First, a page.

July 2018
Volume 59, Issue 9
Open Access
ARVO Annual Meeting Abstract  |   July 2018
Morphological Changes of the Retinal Choroid in Severe Alzheimer’s Disease: A Histopathological Study
Author Affiliations & Notes
  • Fred N. Ross-Cisneros
    Neuro-Ophthalmology, Doheny Eye Institute, Los Angeles, California, United States
  • Samuel Asanad
    Neuro-Ophthalmology, Doheny Eye Institute, Los Angeles, California, United States
    Ophthalmology, David Geffen School of Medicine at University of California Los Angeles, Los Angeles, California, United States
  • Ernesto Barron
    Imaging Core Facility, Doheny Eye Institute, Los Angeles, California, United States
  • Alec Chan Golston
    Biostatistics, School of Public Health, University of California Los Angeles, Los Angeles, California, United States
  • Eric A Barron
    Imaging Core Facility, Doheny Eye Institute, Los Angeles, California, United States
  • Alfredo A Sadun
    Neuro-Ophthalmology, Doheny Eye Institute, Los Angeles, California, United States
    Ophthalmology, David Geffen School of Medicine at University of California Los Angeles, Los Angeles, California, United States
  • Footnotes
    Commercial Relationships   Fred Ross-Cisneros, None; Samuel Asanad, None; Ernesto Barron, None; Alec Chan Golston, None; Eric Barron, None; Alfredo Sadun, None
  • Footnotes
    Support  None
Investigative Ophthalmology & Visual Science July 2018, Vol.59, 306. doi:https://doi.org/
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      Fred N. Ross-Cisneros, Samuel Asanad, Ernesto Barron, Alec Chan Golston, Eric A Barron, Alfredo A Sadun; Morphological Changes of the Retinal Choroid in Severe Alzheimer’s Disease: A Histopathological Study. Invest. Ophthalmol. Vis. Sci. 2018;59(9):306. doi: https://doi.org/.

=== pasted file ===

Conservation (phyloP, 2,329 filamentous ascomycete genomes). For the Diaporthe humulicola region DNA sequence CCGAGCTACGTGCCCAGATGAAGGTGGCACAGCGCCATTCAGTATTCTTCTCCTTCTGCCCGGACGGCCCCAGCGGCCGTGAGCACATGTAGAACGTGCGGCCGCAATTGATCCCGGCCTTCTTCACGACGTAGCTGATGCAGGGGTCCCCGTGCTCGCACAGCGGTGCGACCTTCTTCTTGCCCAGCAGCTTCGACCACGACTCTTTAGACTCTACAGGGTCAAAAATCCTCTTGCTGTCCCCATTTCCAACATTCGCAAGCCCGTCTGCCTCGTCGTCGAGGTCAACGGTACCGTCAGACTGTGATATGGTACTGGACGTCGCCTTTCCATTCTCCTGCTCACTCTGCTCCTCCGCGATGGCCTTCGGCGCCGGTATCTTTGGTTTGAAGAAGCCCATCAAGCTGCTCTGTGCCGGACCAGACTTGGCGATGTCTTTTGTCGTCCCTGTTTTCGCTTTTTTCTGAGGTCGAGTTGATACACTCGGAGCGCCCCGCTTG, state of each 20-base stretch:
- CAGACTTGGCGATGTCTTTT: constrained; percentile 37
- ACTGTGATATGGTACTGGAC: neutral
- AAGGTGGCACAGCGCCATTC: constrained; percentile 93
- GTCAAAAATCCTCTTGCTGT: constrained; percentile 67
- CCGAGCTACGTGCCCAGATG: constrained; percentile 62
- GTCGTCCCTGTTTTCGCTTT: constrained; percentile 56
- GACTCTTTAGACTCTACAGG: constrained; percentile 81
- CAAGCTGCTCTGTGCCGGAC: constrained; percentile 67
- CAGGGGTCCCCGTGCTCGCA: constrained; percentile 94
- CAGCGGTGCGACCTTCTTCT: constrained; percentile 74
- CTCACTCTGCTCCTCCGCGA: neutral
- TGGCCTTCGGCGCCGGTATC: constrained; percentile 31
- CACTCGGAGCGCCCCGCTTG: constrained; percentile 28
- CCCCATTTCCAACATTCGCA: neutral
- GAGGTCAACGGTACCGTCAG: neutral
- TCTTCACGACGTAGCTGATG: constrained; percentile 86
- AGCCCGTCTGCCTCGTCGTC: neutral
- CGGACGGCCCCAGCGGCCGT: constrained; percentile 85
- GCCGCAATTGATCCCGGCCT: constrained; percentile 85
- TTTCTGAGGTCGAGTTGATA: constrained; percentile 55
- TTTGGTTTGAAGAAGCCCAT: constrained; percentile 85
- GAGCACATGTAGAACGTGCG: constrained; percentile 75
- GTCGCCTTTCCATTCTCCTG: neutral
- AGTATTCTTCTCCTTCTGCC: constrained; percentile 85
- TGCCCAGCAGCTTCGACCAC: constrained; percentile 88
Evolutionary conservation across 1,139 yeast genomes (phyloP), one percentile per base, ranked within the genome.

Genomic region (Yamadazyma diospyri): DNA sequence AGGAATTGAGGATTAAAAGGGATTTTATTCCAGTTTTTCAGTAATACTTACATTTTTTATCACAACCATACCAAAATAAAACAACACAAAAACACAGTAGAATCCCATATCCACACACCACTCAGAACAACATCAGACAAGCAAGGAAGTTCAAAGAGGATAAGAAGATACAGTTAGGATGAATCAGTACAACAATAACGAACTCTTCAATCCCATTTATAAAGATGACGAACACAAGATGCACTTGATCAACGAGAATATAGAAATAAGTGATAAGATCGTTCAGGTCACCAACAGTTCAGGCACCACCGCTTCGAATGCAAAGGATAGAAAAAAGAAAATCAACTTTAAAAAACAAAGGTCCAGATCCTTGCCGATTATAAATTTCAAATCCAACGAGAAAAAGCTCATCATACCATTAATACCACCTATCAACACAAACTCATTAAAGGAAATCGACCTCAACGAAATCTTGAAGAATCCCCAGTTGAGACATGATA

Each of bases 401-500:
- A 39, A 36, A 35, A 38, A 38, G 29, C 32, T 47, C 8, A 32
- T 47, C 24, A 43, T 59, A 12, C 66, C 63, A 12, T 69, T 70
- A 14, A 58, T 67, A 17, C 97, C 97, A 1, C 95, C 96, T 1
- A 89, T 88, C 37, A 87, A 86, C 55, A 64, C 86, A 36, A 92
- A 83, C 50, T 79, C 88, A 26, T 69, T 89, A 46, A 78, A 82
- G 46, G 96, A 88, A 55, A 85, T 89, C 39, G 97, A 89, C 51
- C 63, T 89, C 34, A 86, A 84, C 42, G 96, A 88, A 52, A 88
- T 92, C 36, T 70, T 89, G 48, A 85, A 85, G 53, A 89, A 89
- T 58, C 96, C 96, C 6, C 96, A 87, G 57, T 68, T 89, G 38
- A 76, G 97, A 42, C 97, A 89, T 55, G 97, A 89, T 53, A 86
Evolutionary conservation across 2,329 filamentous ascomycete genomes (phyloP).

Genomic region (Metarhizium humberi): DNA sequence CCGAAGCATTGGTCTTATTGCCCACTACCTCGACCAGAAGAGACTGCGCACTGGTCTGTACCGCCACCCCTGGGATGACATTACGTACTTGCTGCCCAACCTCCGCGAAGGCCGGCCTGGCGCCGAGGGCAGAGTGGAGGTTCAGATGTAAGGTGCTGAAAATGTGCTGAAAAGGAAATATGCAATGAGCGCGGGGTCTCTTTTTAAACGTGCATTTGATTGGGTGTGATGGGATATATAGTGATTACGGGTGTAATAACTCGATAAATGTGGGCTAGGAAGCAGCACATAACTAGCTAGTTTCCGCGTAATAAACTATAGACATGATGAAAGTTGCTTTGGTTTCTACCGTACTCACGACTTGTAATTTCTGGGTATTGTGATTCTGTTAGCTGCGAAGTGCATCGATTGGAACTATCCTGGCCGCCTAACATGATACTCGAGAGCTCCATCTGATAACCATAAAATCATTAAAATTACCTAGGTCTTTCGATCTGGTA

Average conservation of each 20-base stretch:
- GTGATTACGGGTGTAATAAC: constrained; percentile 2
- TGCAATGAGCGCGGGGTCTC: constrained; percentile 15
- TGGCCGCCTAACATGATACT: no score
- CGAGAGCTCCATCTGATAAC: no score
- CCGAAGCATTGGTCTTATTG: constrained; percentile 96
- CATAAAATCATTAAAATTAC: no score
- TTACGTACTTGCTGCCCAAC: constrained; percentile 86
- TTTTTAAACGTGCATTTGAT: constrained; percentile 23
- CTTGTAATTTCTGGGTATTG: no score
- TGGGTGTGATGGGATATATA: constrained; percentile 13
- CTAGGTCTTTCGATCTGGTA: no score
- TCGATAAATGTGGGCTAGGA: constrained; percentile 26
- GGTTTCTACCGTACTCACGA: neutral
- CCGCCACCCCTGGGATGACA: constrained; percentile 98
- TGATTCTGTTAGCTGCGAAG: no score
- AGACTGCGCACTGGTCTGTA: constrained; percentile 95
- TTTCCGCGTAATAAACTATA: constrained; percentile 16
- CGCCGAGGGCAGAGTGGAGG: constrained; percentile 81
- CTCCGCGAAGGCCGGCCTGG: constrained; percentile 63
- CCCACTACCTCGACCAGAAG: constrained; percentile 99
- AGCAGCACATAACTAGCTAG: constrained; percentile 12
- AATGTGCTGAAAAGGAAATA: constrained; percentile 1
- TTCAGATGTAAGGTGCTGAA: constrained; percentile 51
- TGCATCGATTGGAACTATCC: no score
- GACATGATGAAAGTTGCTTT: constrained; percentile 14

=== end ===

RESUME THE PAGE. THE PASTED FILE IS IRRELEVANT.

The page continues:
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      © ARVO (1962-2015); The Authors (2016-present)

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Abstract

Purpose : The choroid exhibits significant thinning in Alzheimer's Disease (AD) as measured in vivo using optical coherence tomography (OCT). This study aims to histopathologically confirm these findings by performing a morphological analysis of the choroidal area in severe AD using postmortem tissue. We hypothesize that the degenerative effects of AD will produce a significant reduction in choroidal thickness.

Methods : 5 AD postmortem eyes (mean age: 86.2±15.10 years) were compared to 5 age-matched controls (mean age: 84.8±14.75 years). Tissues were fixed in phosphate-buffered formalin, dissected horizontally through the middle of the optic nerve, embedded into paraffin, sectioned and stained with hematoxylin and eosin. Choroidal thickness was measured from the posterior border of the retinal pigment epithelium (RPE) to the anterior sclera. Measurements were performed at 18 different points along the horizontal meridian beginning from the edge of the optic disc at 100 and 500 μm intervals spanning a total distance of 4.5 mm in both nasal and temporal directions. Welch’s t-test was used for statistical analysis.

Results : Mean total choroidal thickness in the nasal region was significantly thinner in AD (1187.60 ± 9.34μm) compared to controls (1545.77 ± 14.82μm; p< 0.0001). Nasal thinning in AD was found to be most severe between 2.5 to 3.5mm from the optic disc edge. On the contrary, in the temporal region, mean choroidal thickness was significantly larger in AD relative to controls, specifically in the perimacular region (829.77 ± 18.85μm in AD and 678.08 ± 11.24μm in controls; p=0.01). Qualitatively, the large vessel layer of the choroid in the temporal region was observed to be larger in AD relative to controls, especially in the perimacular region.

Conclusions : Choroidal thinning was topographically confirmed in the nasal region and is consistent with clinical OCT studies in mild to moderate AD patients. Importantly, the choroid in severe AD was significantly thicker in the perimacular region, where the retina is reportedly most atrophic. These findings support the role of vascular factors in AD pathogenesis and correlate vessel layer changes in severe disease stages.

This is an abstract that was submitted for the 2018 ARVO Annual Meeting, held in Honolulu, Hawaii, April 29 - May 3, 2018.

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